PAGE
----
The Bank of Canada conserved both ammunition and words Wednesday.
Governor Stephen Poloz and the rest of the Governing Council used 335 words to explain their decision to leave Canada’s benchmark rate at 0.5%. Laurentian Bank’s Sébastien Lavoie, a former Bank of Canada economist, said it was the shortest statement ever. Lavoie reckoned that was because there wasn’t much to say.
Poloz is known for his love of metaphors, yet the Bank of Canada’s forecasters are leaving him with little to explain these days. Gross domestic product contracted at an annual rate of 0.5% in the second quarter and 0.8% in the first, which is exactly what the Bank of Canada predicted in July when it dropped its policy rate by a quarter point. The economy remains weak, but no more than expected. “The stimulative effects of previous monetary actions are working their way through the Canadian economy,” the statement said.
After a tumult-filled start to the year, executives and investors should take a moment to enjoy a rare period of policy certainty. Down in New Zealand, the hair of the country’s central bank governor appears to have caught fire. Graeme Wheeler on Thursday cut the Reserve Bank of New Zealand’s benchmark rate by a quarter point to 2.75%, citing “elevated volatility” in financial markets and “renewed falls” in commodity prices. Wheeler’s statement also mentioned a “sharp decline” in exports, a “weakening” of consumer and business confidence, and that home prices in Auckland were “becoming more unstable.” And just in case traders missed the point, Wheeler said explicitly that the New Zealand dollar should be weaker and that another interest-rate cut was likely.
The New Zealand example shows that these remain strange days. It would be folly to look too far into the future of Canadian monetary policy, and the Bank of Canada offered no guidance on what it will do next. Still, it said some things about the present that were interesting. If anyone was waiting for lower interest rates to take a loan or purchase some derivatives, he or she probably should go ahead and do it now. The odds of another interest-rate cut this year are lower today than they were at the start of the week.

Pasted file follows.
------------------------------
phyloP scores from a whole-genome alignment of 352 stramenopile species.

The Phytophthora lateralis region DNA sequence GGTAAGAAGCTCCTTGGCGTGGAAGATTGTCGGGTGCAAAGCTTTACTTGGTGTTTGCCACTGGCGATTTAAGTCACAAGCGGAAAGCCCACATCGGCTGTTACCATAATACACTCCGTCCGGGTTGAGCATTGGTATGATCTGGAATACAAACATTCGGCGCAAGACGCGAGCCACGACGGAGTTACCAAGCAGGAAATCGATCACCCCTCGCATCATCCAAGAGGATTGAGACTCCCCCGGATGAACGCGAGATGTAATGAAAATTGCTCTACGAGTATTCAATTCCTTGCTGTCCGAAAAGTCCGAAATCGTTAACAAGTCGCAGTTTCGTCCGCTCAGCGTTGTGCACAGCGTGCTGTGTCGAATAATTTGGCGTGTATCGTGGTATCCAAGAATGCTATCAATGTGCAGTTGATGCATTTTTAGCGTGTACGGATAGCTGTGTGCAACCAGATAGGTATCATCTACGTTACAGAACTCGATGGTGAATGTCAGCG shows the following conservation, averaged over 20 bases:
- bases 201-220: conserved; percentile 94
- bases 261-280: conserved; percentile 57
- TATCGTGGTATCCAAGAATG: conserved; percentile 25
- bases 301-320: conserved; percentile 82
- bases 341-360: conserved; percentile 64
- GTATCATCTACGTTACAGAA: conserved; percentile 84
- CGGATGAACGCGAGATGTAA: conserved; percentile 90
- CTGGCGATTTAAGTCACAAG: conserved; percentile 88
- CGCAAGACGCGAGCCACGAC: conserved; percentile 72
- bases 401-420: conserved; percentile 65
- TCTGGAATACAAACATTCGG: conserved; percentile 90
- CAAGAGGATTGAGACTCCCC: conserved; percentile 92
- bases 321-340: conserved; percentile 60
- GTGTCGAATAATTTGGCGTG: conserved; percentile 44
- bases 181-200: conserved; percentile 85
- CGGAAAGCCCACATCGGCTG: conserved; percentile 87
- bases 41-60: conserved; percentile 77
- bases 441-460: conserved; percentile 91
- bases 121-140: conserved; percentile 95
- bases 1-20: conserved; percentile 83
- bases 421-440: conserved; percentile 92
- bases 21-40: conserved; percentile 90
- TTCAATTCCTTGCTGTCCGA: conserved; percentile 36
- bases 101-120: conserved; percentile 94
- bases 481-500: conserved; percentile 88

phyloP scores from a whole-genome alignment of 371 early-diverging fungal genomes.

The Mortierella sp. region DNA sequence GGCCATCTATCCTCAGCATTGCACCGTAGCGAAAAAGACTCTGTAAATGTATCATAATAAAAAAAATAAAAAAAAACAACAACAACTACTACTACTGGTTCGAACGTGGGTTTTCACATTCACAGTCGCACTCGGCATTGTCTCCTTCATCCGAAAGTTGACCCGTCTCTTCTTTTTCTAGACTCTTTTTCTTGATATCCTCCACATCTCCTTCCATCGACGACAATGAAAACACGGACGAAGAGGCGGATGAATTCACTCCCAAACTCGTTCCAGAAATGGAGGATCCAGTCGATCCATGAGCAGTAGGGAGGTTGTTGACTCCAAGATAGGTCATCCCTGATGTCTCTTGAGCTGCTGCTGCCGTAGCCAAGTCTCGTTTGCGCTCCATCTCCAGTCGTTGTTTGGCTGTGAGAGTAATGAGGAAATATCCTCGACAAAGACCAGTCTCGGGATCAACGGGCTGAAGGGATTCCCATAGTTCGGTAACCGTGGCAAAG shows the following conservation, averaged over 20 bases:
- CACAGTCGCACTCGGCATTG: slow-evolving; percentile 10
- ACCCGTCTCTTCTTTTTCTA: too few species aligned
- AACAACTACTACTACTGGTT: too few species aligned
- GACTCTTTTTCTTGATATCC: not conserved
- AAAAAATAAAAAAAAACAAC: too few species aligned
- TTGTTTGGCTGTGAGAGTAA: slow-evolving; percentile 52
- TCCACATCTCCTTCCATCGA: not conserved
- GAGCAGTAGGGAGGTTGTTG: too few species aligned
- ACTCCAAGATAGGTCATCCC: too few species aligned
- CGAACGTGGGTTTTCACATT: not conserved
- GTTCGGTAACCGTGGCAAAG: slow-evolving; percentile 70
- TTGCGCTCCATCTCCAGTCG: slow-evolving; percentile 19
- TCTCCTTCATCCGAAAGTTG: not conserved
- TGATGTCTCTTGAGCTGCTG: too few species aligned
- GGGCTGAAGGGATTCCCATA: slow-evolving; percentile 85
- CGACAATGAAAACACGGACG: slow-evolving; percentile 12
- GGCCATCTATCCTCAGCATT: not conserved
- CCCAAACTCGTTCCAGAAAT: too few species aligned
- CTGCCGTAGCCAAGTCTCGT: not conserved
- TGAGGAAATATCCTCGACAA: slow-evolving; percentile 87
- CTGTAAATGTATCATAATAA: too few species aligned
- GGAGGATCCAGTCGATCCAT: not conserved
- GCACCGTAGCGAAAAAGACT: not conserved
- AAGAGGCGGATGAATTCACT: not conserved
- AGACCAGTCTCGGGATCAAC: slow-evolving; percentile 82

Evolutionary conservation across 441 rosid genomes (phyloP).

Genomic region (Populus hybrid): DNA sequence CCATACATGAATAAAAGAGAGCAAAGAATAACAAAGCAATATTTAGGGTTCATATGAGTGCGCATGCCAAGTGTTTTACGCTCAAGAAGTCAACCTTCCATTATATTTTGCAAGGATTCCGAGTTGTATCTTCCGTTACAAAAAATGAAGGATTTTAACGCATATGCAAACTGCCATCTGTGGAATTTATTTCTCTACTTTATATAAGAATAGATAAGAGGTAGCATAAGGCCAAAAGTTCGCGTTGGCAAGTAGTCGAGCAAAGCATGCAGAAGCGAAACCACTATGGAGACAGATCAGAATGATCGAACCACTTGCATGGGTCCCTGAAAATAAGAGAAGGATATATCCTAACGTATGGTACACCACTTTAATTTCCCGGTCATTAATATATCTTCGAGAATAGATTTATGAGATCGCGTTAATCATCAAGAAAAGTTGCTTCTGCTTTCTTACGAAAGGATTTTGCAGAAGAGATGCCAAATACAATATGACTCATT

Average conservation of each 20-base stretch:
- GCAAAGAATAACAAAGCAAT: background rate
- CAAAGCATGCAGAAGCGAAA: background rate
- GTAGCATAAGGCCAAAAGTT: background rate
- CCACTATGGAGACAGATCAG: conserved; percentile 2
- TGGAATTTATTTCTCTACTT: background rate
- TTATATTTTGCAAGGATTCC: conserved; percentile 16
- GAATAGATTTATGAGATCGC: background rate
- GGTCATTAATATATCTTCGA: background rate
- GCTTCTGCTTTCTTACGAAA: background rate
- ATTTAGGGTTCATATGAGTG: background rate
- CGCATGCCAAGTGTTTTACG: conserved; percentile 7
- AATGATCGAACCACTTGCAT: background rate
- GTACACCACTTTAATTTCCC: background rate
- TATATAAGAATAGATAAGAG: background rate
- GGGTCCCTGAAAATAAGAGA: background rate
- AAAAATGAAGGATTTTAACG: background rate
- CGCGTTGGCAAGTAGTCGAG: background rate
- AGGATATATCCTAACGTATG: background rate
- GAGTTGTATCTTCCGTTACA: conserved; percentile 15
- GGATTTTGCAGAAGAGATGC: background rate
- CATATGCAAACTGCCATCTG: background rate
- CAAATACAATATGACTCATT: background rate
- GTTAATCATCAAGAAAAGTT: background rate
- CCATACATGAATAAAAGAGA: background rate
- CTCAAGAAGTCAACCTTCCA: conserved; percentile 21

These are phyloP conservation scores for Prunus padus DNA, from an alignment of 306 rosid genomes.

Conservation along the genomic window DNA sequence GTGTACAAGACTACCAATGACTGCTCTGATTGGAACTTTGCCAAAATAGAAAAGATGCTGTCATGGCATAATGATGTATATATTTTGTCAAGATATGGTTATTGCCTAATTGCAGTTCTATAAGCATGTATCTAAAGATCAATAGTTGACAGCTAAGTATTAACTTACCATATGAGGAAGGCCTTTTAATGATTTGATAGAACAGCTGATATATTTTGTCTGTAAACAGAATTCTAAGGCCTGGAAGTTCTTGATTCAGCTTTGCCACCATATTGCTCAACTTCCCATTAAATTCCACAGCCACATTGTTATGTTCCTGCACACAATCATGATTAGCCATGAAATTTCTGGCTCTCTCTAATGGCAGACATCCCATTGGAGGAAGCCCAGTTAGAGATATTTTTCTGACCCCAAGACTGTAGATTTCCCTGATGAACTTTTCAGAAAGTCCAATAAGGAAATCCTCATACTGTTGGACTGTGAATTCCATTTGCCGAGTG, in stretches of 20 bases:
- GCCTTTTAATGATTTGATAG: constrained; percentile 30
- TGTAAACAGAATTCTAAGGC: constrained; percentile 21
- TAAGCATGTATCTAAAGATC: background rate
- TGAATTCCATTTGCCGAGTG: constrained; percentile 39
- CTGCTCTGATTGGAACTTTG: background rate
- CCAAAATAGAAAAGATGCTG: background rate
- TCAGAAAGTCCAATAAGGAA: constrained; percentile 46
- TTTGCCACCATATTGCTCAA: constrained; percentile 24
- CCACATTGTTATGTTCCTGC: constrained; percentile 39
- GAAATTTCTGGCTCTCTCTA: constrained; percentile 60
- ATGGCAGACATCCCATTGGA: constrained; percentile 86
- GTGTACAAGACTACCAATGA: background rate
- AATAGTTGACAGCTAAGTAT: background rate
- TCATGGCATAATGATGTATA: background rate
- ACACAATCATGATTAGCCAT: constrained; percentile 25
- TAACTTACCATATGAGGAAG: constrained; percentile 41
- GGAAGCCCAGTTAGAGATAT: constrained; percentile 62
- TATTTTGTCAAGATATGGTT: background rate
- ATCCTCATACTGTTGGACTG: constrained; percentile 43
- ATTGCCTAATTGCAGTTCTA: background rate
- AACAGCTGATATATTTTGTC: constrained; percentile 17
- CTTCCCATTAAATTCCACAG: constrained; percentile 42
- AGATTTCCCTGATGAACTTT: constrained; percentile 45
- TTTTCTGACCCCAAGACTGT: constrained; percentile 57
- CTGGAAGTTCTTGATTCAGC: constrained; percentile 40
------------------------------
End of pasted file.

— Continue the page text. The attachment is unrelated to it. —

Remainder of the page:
Poloz has been skeptical about the strength of the United States economy at various times during his tenure. No longer. The Governing Council characterized U.S. growth as “firm,” an impressive modifier in this era of “moderate” and “modest” economic expansion. That bodes well for exports. The Bank of Canada noted that U.S. demand was especially strong for the kinds of things that Canada ships abroad.
If Poloz has a dashboard of economic indicators, it would include a graph that looks something like this:
I have written previously about the Bank of Canada’s efforts to get a more granular understanding of trade. It thinks it knows the industries that are most sensitive to the level of the exchange rate. Each line on the graph represents monthly exports over 12 months, through July, of the five most important industries whose international shipments correlate strongly with the dollar. Poloz sees hope in that graph, as the statement said specifically that, “the latest data confirm that exchange-rate sensitive exports are regaining momentum.”
A weaker currency also is helping “absorb the impact of lower commodity prices” and “facilitating the adjustments taking place in Canada’s economy,” policy makers said. These are the words of people who think their policy is working. They are worried about the economies of China and other emerging markets and what that means for financial markets and commodity prices. Further turmoil could prompt a response from Canada’s central bank, as it could others.
But for now, the Bank of Canada is on hold. In fact, odds are that the next move will be an increase in borrowing rates. That will be in the distant future, however. The last important sentence from the policy statement Wednesday was this one: “These adjustments are complex and are expected to take considerable time.” The Governing Council was talking about the shock from the collapse in oil prices. The worst might be over, but the pain could drag on. Interest rates will stay ultra-low for as long as that pain lasts. How long might that be? As another central used to say, for a “considerable time.”
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